Hear from a fellow pharmacist about working outside of the UK

Paul Scott-Harris is a Clinical Pharmacist with more than 10 years' experience in the profession. Here, he shares his experience and advice for those looking to practice abroad.

Paul is a UK-registered pharmacist with experience working in both the hospital and community sectors.

Earlier this year, he wrote an insightful article about supporting our LGBTQ+ pharmacy family. Here, he shares his experience of life as an ‘expat-pharmacist’ in Canada.

With 11 years in pharmacy, I had lofty ambitions for my professional development and also the British pharmacy sector. Over the last 4 years or so however, I had sadly become very disillusioned with pharmacy in the UK. Even though I understand the reasons behind some of the challenges are very complex with many different stakeholders, simply put I feel the application of our clinical skills in the community are not being developed or supported and the sector is at risk of becoming a medicine supply service rather than a clinical service offered at the point of need.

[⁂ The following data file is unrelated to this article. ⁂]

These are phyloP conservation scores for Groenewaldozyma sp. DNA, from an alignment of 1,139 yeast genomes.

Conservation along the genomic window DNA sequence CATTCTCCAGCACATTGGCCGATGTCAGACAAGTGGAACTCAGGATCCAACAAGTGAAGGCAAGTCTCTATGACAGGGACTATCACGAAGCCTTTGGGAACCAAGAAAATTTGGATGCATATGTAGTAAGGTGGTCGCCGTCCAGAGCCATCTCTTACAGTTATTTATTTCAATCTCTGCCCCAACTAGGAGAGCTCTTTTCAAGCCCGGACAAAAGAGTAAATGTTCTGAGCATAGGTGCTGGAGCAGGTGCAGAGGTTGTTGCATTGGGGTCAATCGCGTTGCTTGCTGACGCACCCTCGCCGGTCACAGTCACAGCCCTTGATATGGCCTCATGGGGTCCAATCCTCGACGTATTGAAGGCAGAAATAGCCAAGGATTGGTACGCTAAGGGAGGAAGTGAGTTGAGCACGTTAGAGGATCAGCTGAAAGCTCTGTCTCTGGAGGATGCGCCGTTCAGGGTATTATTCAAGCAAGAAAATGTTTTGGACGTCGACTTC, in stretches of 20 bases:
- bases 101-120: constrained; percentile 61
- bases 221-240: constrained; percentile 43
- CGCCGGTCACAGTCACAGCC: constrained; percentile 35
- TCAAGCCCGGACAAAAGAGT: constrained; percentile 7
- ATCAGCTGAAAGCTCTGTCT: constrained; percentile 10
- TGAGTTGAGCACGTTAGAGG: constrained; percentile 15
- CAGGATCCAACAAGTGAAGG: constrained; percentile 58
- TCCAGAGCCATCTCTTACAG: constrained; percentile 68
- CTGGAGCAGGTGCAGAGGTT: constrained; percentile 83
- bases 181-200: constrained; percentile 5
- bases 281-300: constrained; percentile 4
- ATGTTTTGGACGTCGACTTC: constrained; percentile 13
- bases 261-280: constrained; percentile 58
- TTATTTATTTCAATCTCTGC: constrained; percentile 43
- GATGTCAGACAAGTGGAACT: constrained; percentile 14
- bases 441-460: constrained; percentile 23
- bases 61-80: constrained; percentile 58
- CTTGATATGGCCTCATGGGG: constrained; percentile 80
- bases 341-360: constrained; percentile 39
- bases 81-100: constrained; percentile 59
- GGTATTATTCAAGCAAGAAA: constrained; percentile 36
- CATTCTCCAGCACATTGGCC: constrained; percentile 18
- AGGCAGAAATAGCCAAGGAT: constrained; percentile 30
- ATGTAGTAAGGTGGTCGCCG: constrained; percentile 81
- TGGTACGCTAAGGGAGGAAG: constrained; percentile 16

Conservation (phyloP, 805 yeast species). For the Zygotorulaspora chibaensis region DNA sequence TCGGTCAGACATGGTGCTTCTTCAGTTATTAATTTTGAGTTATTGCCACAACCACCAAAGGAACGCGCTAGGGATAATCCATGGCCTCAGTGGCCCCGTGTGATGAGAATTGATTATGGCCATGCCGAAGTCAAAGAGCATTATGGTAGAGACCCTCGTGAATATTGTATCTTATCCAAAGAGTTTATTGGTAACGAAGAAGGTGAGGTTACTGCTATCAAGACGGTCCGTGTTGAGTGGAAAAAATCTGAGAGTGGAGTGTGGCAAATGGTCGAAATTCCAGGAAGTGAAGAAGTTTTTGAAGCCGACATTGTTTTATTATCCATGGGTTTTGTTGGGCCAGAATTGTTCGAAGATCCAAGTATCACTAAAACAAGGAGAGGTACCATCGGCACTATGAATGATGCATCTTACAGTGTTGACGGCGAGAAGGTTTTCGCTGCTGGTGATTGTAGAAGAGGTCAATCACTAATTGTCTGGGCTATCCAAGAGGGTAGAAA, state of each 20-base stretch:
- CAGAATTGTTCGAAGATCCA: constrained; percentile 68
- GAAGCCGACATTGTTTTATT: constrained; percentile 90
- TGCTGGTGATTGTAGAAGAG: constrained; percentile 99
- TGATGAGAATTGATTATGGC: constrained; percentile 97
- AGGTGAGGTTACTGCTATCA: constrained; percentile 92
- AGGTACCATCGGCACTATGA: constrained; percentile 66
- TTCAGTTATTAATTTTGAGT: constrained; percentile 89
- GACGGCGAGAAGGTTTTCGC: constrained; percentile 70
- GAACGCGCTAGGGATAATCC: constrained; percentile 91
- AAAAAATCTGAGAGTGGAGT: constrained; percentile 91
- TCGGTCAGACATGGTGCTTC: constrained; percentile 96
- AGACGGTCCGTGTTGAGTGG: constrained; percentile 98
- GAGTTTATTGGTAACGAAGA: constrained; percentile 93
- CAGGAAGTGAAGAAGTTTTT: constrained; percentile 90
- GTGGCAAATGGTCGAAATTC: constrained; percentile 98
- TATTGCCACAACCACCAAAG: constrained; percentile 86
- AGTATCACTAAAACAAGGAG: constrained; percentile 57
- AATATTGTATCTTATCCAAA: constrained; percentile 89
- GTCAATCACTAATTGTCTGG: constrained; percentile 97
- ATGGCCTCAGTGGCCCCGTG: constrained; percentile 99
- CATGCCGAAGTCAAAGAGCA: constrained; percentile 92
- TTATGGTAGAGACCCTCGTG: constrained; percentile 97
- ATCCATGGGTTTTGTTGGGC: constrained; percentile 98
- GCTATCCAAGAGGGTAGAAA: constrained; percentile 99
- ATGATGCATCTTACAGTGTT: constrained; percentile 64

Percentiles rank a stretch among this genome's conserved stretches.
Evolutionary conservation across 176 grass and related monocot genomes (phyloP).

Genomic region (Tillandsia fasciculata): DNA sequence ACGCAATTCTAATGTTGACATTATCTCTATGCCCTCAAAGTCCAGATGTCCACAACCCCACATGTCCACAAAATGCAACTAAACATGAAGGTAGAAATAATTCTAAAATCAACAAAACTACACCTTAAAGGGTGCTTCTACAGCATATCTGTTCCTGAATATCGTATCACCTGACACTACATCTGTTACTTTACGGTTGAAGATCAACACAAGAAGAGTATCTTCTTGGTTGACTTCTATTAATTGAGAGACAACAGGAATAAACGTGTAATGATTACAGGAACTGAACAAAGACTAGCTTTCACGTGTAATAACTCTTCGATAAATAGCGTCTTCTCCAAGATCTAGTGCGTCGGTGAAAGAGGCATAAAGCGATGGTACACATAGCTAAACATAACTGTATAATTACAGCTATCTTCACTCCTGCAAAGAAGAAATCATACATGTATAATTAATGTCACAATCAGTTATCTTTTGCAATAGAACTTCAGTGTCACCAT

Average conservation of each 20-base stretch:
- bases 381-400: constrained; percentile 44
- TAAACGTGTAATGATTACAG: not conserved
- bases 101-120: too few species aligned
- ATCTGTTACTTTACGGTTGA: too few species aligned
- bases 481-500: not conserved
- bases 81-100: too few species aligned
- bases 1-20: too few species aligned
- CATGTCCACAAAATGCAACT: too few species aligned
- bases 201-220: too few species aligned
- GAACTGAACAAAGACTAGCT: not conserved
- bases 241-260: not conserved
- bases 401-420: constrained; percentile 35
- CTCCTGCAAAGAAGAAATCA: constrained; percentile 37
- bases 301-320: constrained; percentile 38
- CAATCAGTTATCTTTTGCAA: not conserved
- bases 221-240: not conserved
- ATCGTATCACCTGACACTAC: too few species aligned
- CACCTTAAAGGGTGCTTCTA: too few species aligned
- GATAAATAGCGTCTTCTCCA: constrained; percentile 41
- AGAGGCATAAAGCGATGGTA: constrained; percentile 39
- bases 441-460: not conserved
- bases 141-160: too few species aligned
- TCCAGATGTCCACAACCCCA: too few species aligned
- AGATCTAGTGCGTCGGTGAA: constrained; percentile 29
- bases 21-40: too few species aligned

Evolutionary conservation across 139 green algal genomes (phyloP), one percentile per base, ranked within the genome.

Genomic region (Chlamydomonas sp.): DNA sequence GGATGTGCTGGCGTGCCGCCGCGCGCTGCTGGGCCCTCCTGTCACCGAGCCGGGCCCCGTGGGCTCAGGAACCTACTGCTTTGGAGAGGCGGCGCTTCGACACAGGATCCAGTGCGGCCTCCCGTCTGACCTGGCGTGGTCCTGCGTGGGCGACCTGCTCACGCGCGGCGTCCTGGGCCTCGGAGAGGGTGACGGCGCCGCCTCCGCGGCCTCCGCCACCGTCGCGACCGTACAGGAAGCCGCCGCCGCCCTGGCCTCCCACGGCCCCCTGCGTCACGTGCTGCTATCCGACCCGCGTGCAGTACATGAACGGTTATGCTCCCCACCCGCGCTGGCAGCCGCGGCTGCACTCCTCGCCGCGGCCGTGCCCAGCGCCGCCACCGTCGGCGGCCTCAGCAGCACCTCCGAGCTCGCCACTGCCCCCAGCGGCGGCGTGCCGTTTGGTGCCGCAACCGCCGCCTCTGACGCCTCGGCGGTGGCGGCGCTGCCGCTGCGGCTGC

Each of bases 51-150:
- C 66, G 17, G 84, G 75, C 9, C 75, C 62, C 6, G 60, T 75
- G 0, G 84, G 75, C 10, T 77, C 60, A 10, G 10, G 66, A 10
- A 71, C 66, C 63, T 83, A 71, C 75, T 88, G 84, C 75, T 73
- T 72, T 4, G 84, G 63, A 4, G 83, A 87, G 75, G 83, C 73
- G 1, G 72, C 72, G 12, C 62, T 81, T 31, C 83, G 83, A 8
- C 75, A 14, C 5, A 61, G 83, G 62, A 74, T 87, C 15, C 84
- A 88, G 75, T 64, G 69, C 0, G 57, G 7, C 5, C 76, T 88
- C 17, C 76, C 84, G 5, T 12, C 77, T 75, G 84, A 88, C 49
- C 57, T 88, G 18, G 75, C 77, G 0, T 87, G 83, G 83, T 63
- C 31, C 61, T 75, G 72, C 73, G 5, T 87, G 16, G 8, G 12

My vision for my own self-development included clinical practice in a community setting and so I looked abroad to improve my scope of practice. I am a native English speaker and in order to practice efficiently, I required an English-speaking country. After ‘trialling’ Canada over a summer and falling in love with the beautiful scenery, nature and culture on the Pacific Coast, my family and I made the decision to move to Victoria on Vancouver Island. In this blog, I’m hoping to share with you some insight into becoming a pharmacist abroad and top tips I’ve learnt from my experience: